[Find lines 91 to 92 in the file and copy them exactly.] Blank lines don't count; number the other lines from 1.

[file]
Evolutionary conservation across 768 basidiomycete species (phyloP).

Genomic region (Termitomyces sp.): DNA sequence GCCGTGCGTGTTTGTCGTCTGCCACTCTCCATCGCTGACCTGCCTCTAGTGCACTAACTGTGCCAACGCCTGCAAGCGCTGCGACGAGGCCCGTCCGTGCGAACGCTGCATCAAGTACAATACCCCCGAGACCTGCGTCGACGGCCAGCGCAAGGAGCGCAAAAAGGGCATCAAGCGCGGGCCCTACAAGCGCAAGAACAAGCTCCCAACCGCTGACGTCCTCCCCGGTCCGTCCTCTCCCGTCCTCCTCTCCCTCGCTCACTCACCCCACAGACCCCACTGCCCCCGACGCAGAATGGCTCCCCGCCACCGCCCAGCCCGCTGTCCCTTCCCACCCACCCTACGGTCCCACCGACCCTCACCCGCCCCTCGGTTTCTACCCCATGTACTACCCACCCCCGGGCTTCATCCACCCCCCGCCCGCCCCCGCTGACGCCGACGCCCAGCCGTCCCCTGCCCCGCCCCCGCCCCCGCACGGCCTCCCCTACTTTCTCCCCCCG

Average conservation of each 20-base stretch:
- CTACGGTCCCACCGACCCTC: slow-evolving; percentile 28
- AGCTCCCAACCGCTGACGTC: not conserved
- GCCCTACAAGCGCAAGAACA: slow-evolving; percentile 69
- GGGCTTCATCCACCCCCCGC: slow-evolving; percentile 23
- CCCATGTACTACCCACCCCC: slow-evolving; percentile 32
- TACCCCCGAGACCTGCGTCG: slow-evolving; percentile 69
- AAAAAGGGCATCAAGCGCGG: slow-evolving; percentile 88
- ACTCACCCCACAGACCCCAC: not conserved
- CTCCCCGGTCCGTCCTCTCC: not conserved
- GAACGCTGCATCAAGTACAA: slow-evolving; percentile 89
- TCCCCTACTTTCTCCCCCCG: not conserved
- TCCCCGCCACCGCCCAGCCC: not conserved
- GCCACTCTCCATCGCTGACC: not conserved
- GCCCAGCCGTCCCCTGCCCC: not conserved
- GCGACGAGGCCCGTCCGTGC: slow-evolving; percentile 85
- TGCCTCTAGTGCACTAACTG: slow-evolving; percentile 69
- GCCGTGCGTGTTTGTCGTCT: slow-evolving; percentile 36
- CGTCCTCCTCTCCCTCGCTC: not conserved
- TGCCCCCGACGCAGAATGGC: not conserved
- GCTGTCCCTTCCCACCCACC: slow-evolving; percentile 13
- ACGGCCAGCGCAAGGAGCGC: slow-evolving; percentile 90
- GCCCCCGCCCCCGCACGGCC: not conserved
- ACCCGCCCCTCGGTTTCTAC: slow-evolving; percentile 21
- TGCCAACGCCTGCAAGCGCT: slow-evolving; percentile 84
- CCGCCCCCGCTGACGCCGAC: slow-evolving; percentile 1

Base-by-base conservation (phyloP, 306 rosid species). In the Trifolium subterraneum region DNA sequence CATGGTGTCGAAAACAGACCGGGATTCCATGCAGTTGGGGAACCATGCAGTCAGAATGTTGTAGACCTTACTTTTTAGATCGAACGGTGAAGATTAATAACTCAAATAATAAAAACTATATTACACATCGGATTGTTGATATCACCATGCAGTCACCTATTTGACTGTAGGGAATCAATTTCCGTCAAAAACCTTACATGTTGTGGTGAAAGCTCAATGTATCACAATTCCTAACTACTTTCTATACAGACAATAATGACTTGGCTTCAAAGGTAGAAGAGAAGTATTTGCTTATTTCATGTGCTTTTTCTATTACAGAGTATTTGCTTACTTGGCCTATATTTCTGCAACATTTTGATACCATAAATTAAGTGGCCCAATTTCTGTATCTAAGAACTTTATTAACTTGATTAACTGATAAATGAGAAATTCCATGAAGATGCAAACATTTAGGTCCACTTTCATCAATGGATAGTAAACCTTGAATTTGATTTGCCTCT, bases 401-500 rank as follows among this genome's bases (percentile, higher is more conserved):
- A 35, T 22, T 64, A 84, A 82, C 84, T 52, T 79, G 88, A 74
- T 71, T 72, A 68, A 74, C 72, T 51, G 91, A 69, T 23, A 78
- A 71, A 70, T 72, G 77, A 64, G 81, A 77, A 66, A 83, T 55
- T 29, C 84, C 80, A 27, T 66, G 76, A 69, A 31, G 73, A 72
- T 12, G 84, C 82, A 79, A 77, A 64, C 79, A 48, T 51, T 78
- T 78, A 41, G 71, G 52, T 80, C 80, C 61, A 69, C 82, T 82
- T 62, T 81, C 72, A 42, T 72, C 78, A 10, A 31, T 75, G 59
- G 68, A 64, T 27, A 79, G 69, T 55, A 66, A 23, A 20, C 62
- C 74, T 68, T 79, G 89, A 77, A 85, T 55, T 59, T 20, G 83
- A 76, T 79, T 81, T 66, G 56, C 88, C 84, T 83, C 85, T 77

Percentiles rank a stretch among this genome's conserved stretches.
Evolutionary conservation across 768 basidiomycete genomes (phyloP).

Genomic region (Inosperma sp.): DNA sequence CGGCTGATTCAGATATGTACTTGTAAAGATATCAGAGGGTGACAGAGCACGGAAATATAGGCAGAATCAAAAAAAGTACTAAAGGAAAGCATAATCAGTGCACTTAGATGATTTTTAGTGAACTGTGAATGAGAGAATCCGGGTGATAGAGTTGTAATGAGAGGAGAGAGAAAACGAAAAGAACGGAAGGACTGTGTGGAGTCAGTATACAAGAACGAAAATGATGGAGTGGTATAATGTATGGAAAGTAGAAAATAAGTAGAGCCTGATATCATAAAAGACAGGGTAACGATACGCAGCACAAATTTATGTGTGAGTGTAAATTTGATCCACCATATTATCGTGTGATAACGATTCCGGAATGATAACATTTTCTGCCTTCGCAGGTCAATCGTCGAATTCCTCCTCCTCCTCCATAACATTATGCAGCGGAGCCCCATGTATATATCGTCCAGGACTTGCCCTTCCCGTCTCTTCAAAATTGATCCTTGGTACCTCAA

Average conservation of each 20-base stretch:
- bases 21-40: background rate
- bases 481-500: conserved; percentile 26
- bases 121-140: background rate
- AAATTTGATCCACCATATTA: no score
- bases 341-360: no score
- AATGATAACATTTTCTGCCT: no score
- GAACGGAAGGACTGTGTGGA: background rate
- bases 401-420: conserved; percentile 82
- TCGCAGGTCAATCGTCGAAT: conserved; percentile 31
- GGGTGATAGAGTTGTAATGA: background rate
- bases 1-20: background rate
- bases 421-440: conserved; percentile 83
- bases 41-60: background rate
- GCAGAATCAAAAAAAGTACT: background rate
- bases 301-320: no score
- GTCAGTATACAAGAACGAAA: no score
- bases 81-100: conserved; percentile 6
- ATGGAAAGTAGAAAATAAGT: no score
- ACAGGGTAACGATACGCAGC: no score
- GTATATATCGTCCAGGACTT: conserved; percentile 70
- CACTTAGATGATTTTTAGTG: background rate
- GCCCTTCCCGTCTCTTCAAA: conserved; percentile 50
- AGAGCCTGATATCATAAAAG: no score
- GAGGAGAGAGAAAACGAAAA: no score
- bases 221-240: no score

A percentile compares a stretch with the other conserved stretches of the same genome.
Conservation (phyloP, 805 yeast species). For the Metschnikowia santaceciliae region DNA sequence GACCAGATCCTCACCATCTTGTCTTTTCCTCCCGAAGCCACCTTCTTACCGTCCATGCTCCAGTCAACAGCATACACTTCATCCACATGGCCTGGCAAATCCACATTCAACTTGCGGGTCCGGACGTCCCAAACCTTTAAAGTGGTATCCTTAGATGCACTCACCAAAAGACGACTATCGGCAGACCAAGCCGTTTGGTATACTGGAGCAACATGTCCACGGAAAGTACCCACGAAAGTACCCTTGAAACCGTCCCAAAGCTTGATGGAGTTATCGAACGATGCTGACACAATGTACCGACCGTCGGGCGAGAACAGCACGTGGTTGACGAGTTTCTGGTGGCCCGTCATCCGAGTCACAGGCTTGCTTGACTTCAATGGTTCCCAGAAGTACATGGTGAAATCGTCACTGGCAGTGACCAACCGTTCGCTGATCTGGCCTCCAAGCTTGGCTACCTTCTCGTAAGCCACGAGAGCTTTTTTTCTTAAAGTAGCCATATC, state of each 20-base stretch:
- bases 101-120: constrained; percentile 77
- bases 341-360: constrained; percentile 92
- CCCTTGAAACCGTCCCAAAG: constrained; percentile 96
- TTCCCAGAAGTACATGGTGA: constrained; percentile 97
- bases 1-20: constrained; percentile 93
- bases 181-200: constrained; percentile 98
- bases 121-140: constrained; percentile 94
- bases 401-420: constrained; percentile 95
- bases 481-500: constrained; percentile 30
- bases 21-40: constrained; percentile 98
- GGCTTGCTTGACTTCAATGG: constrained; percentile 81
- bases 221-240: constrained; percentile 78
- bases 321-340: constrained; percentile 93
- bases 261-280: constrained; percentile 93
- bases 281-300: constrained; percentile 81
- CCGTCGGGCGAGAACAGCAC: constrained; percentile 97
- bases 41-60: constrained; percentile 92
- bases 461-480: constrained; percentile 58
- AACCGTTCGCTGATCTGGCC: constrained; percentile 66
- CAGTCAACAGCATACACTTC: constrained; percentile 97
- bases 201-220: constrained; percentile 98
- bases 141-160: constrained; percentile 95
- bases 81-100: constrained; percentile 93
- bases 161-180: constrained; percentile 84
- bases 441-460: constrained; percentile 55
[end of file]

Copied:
- bases 201-220: constrained; percentile 98
- bases 141-160: constrained; percentile 95